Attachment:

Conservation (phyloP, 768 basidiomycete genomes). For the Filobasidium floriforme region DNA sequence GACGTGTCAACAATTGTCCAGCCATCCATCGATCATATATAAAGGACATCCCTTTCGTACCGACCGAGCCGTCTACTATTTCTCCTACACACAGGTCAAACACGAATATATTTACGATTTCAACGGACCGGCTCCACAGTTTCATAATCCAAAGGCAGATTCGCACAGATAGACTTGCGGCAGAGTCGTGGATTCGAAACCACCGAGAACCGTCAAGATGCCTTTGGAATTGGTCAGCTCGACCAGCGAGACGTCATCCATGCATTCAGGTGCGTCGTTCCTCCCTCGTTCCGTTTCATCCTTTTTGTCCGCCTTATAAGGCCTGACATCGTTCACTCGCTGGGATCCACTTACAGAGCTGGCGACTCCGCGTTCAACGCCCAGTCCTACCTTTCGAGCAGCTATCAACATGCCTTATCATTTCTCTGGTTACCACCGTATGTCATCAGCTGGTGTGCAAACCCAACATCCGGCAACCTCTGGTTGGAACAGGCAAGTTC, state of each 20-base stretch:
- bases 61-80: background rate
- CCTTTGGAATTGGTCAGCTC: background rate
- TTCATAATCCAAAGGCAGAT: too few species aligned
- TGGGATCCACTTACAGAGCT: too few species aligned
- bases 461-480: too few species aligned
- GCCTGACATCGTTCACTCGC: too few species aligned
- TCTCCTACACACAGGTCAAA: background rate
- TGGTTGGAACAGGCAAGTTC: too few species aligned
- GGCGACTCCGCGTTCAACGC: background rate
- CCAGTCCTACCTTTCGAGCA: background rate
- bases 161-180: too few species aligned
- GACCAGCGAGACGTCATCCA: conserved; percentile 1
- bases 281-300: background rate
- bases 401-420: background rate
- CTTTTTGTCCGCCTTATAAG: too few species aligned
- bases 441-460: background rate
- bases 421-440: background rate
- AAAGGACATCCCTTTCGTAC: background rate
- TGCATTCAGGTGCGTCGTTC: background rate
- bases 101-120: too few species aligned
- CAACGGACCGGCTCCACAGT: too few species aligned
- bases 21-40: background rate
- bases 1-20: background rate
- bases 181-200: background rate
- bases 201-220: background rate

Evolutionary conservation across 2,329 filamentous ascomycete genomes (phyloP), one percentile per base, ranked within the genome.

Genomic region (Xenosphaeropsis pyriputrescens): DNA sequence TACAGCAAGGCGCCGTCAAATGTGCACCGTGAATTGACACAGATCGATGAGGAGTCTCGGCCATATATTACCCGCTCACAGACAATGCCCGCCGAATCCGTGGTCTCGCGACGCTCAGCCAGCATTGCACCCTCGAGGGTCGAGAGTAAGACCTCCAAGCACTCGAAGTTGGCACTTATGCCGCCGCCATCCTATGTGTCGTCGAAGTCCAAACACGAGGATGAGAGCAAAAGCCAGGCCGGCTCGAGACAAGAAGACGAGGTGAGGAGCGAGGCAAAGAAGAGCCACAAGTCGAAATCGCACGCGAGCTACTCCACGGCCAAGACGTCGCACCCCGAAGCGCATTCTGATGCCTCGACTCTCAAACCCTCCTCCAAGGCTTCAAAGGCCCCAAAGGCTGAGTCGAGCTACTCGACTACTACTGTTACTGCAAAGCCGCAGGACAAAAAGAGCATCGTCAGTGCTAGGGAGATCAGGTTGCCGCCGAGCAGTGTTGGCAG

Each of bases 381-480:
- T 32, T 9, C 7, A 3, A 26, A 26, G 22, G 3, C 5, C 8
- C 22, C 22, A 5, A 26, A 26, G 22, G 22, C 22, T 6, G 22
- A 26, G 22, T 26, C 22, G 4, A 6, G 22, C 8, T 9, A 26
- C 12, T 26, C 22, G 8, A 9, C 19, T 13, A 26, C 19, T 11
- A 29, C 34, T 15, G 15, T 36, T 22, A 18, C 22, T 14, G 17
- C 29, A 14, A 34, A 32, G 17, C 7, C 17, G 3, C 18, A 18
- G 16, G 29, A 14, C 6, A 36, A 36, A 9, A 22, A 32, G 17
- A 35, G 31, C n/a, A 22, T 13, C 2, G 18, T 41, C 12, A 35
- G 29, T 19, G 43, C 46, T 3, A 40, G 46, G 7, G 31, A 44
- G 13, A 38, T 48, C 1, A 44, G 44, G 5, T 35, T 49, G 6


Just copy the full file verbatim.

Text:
Conservation (phyloP, 768 basidiomycete genomes). For the Filobasidium floriforme region DNA sequence GACGTGTCAACAATTGTCCAGCCATCCATCGATCATATATAAAGGACATCCCTTTCGTACCGACCGAGCCGTCTACTATTTCTCCTACACACAGGTCAAACACGAATATATTTACGATTTCAACGGACCGGCTCCACAGTTTCATAATCCAAAGGCAGATTCGCACAGATAGACTTGCGGCAGAGTCGTGGATTCGAAACCACCGAGAACCGTCAAGATGCCTTTGGAATTGGTCAGCTCGACCAGCGAGACGTCATCCATGCATTCAGGTGCGTCGTTCCTCCCTCGTTCCGTTTCATCCTTTTTGTCCGCCTTATAAGGCCTGACATCGTTCACTCGCTGGGATCCACTTACAGAGCTGGCGACTCCGCGTTCAACGCCCAGTCCTACCTTTCGAGCAGCTATCAACATGCCTTATCATTTCTCTGGTTACCACCGTATGTCATCAGCTGGTGTGCAAACCCAACATCCGGCAACCTCTGGTTGGAACAGGCAAGTTC, state of each 20-base stretch:
- bases 61-80: background rate
- CCTTTGGAATTGGTCAGCTC: background rate
- TTCATAATCCAAAGGCAGAT: too few species aligned
- TGGGATCCACTTACAGAGCT: too few species aligned
- bases 461-480: too few species aligned
- GCCTGACATCGTTCACTCGC: too few species aligned
- TCTCCTACACACAGGTCAAA: background rate
- TGGTTGGAACAGGCAAGTTC: too few species aligned
- GGCGACTCCGCGTTCAACGC: background rate
- CCAGTCCTACCTTTCGAGCA: background rate
- bases 161-180: too few species aligned
- GACCAGCGAGACGTCATCCA: conserved; percentile 1
- bases 281-300: background rate
- bases 401-420: background rate
- CTTTTTGTCCGCCTTATAAG: too few species aligned
- bases 441-460: background rate
- bases 421-440: background rate
- AAAGGACATCCCTTTCGTAC: background rate
- TGCATTCAGGTGCGTCGTTC: background rate
- bases 101-120: too few species aligned
- CAACGGACCGGCTCCACAGT: too few species aligned
- bases 21-40: background rate
- bases 1-20: background rate
- bases 181-200: background rate
- bases 201-220: background rate

Evolutionary conservation across 2,329 filamentous ascomycete genomes (phyloP), one percentile per base, ranked within the genome.

Genomic region (Xenosphaeropsis pyriputrescens): DNA sequence TACAGCAAGGCGCCGTCAAATGTGCACCGTGAATTGACACAGATCGATGAGGAGTCTCGGCCATATATTACCCGCTCACAGACAATGCCCGCCGAATCCGTGGTCTCGCGACGCTCAGCCAGCATTGCACCCTCGAGGGTCGAGAGTAAGACCTCCAAGCACTCGAAGTTGGCACTTATGCCGCCGCCATCCTATGTGTCGTCGAAGTCCAAACACGAGGATGAGAGCAAAAGCCAGGCCGGCTCGAGACAAGAAGACGAGGTGAGGAGCGAGGCAAAGAAGAGCCACAAGTCGAAATCGCACGCGAGCTACTCCACGGCCAAGACGTCGCACCCCGAAGCGCATTCTGATGCCTCGACTCTCAAACCCTCCTCCAAGGCTTCAAAGGCCCCAAAGGCTGAGTCGAGCTACTCGACTACTACTGTTACTGCAAAGCCGCAGGACAAAAAGAGCATCGTCAGTGCTAGGGAGATCAGGTTGCCGCCGAGCAGTGTTGGCAG

Each of bases 381-480:
- T 32, T 9, C 7, A 3, A 26, A 26, G 22, G 3, C 5, C 8
- C 22, C 22, A 5, A 26, A 26, G 22, G 22, C 22, T 6, G 22
- A 26, G 22, T 26, C 22, G 4, A 6, G 22, C 8, T 9, A 26
- C 12, T 26, C 22, G 8, A 9, C 19, T 13, A 26, C 19, T 11
- A 29, C 34, T 15, G 15, T 36, T 22, A 18, C 22, T 14, G 17
- C 29, A 14, A 34, A 32, G 17, C 7, C 17, G 3, C 18, A 18
- G 16, G 29, A 14, C 6, A 36, A 36, A 9, A 22, A 32, G 17
- A 35, G 31, C n/a, A 22, T 13, C 2, G 18, T 41, C 12, A 35
- G 29, T 19, G 43, C 46, T 3, A 40, G 46, G 7, G 31, A 44
- G 13, A 38, T 48, C 1, A 44, G 44, G 5, T 35, T 49, G 6